But even if it's all as you describe, one answer for how virtual classes might still be worse is that for kids whose home situations are abusive or neglectful, it makes a meaningful positive difference to get to be around teachers and other kids outside their home.

Comment by MalcolmOcean (malcolmocean) on Covid 2/4: Safe and Effective Vaccines Aplenty · 2021-02-07T17:42:05.436Z · LW · GW

🇨🇦 Canada update: we are WAY behind on vaccines (2.7% of population) and the bottleneck is very clear: we don't have the doses.

The "why" is also becoming a bit more clear: we never even tried to create a big manufacturing plant for it last year and instead just tried to partner with everybody, including a deal with China that was announced last May and started going sideways 3 days later but we're just finding out now that it completely fell through and is a nonstarter! Wtf.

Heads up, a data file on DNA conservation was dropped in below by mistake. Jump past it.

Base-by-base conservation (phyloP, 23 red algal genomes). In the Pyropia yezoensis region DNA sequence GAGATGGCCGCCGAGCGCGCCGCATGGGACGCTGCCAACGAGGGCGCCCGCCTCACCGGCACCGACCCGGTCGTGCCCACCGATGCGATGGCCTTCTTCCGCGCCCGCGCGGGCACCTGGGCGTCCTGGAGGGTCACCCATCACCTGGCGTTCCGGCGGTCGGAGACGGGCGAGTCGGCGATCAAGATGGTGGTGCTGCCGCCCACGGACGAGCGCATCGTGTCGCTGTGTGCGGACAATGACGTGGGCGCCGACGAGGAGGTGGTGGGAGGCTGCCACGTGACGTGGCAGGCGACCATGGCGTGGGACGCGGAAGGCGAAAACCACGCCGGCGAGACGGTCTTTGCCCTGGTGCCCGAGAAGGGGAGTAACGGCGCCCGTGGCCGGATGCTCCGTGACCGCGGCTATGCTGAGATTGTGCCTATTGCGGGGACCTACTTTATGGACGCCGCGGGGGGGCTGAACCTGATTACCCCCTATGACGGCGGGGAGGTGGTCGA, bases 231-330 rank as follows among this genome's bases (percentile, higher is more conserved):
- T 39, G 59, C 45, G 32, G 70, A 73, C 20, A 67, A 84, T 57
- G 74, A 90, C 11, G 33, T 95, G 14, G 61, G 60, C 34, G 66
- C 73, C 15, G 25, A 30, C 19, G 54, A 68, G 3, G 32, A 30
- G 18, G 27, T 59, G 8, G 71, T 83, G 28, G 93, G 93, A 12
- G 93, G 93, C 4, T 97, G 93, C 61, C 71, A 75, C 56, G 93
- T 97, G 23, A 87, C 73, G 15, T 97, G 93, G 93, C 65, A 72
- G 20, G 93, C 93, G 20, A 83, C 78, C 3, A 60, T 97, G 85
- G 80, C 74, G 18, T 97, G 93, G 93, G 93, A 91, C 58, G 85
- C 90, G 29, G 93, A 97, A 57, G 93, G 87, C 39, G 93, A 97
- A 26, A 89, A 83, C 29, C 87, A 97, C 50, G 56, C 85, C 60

A couple articles to read on that front:

Not sure what we can do about any of that now though, unlike the USA where Zvi points at many obvious mistakes being made in the present, or choice points around approvals.

Meanwhile cases continue to trend downward (restrictions are mostly working) but there's no reason I'm aware of to think we aren't still going to gradually see growth of the UK strains and others.

Here's a longer update I wrote awhile ago: Covid Canada Jan25: low & slow

Comment by MalcolmOcean (malcolmocean) on Covid Canada Jan25: low & slow · 2021-02-07T17:09:00.314Z · LW · GW